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Pollock - Создание GUI программными средствами (VisualWorks)

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ВНИМАНИЕ: Это не окончательная версия документа (как и видно из текста)!

Это перевод той версии документа, которая идёт вместе с дистрибутивом VisualWorks 7.4.1

(Оригинал - Pollock - Creating a GUI Programmatically (VisualWorks))



С помощью GUI Painter-а вы создаёте графический интерфейс, размещая элементы непосредственно на окне, и таким образом создаёте окно "визуально", заставляя его выглядеть так, как вы хотите. Создание GUI программно, возможно, не так интуитивно, но зато часто является более мощным и гибким способом. Такой подход часто является предпочтительным (??? - криво и не совсем верно, но как по другому перевести - не знаю). VisualWorks поддерживает оба подхода в создании GUI.


В этой главе мы обсудим создание GUI программными средствами. Описанные примеры будут близки программистам на Smalltalk/V (или Visual Smalltalk) и на некоторых других Smalltalk-средах, но менее привычными для VisualWorks-программистов, ожидающих, что GUI создаётся из описаний окон (которые находятся в методах windowSpec). Вместо описаний окон при таком подходе просто создаются один или несколько Smalltalk-методов, в которых и создаётся графический интерфейс.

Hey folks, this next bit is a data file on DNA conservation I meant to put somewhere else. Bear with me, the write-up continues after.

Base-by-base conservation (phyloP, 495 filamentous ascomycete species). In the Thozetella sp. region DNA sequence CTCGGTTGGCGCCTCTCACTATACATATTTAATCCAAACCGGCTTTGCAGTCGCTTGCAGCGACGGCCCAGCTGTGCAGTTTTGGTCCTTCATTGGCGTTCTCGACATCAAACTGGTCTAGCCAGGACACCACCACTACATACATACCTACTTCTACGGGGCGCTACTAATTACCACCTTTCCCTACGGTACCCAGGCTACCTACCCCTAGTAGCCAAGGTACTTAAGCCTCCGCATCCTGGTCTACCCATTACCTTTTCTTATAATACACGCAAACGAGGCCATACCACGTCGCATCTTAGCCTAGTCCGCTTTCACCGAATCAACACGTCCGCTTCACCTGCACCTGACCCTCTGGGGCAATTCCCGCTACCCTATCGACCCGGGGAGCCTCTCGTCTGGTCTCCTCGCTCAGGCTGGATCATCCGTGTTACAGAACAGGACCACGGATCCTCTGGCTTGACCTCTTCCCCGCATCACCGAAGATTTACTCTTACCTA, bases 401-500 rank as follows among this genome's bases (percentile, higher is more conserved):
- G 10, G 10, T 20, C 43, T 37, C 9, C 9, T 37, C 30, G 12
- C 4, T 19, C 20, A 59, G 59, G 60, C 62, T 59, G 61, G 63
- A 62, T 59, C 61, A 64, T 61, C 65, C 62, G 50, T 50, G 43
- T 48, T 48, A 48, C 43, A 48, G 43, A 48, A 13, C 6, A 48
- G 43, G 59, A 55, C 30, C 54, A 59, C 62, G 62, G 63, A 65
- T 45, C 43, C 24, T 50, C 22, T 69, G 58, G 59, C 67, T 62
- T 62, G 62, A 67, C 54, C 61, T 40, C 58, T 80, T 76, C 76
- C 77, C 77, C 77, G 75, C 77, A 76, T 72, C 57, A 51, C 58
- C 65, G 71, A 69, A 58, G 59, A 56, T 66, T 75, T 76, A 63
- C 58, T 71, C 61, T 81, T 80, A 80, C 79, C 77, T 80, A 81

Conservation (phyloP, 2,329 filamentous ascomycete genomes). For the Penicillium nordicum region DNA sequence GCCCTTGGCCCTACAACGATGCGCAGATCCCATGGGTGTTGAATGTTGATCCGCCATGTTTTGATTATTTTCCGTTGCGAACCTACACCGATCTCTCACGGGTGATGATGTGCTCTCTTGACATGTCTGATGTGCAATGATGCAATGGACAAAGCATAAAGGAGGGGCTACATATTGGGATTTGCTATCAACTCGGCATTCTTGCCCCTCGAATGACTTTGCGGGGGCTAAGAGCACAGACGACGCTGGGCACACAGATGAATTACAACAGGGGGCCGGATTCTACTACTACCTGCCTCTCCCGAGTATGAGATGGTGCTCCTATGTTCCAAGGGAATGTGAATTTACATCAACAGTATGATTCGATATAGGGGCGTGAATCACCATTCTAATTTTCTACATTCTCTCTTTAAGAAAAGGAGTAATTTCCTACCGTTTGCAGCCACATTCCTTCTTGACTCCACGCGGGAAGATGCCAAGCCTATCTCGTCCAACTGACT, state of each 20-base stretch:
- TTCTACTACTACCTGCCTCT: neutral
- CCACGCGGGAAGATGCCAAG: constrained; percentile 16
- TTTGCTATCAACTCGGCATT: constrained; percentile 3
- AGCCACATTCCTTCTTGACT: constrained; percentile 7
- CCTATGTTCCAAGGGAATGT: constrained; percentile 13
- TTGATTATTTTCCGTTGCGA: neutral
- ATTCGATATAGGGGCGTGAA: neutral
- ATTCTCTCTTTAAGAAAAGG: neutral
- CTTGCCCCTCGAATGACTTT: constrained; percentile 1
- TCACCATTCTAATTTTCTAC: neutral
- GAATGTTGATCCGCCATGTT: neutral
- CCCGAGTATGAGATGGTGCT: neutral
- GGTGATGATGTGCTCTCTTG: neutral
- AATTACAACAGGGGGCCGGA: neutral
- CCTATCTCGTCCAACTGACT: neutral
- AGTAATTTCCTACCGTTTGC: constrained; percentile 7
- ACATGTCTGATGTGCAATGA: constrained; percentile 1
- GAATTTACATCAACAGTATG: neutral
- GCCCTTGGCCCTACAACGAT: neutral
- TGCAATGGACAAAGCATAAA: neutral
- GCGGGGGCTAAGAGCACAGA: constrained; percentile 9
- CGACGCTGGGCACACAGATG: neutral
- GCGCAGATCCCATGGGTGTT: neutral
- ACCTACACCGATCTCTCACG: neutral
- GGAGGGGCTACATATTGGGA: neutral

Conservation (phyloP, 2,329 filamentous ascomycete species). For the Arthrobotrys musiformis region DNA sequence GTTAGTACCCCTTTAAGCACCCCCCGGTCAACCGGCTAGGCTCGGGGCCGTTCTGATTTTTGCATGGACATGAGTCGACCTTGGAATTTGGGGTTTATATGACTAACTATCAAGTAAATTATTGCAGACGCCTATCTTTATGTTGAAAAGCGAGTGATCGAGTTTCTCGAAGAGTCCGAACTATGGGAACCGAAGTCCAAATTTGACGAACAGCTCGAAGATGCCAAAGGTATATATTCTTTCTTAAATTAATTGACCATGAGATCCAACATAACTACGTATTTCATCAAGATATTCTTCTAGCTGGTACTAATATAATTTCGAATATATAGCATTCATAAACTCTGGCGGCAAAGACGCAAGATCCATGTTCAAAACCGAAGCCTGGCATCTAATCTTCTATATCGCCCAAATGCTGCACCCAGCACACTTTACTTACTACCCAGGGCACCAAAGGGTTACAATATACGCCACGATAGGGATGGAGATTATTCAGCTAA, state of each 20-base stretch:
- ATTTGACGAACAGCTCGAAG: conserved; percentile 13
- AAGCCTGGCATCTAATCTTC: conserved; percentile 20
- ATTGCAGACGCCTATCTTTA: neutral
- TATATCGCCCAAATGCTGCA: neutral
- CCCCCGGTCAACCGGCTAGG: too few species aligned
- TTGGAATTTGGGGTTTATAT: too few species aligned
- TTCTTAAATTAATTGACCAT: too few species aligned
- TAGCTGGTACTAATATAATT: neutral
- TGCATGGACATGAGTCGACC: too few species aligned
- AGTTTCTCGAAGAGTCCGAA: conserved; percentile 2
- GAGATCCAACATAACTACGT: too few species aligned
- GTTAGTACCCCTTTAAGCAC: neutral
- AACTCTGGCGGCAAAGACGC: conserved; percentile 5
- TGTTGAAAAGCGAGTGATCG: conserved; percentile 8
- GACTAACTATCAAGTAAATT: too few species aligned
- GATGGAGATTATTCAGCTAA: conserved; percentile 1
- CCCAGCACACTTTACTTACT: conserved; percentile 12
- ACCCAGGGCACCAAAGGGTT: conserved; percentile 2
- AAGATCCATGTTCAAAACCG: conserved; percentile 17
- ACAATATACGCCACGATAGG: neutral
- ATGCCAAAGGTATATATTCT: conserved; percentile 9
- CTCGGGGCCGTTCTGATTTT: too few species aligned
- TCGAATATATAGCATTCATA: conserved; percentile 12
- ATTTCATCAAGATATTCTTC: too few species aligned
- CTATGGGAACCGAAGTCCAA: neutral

Обзор структуры графического интерфейса Править

Графический интерфейс определяется в подклассе класса UserInterface. UserInterface поддерживает рисование GUI из описания, но также предоставляет сервисы, полезные при программном создании GUI, и предоставляет фреймворк, предназначенный для создания GUI и соединения его с моделью приложения.

Основа структуры окна - это объект класса Window (или ApplicationWindow, или DialogWindow), содержащий коллекцию элементов интерфейса (блин, ну нету в русском однозначного перевода слова widget %-) ). Каждый элемент интерфейса - это панель, реализованная как подкласс ComponentPane-а, и, таким образом, может содержать дополнительные панели. Компонентов вкладываются друг в друга, а результатом является окно.

Например, очень простое окно с одной кнопкой и надписью на ней создаётся таким образом:

| window  button label |

window := Pollock.ApplicationWindow new.

button := Pollock.Button new.
button frame: (OriginExtentFrame origin: (5 @ 5) extent: (75 @ 20)).

label := DisplayLabel new.
label label: (Pollock.Label string: 'MyButton').

button addComponent: label.
window addComponent: button.

window open

In this minimal example, an ApplicationWindow, a Button, and a DisplayLabel are defined, then the label is added to the button and the button is added to the window by sending addComponent: messages. The frame: message that is sent to the button specifies its location relative to the window bounds and its size (see “#Positioning Widgets” below for more information). Finally, the window is opened, causing it to display on the screen.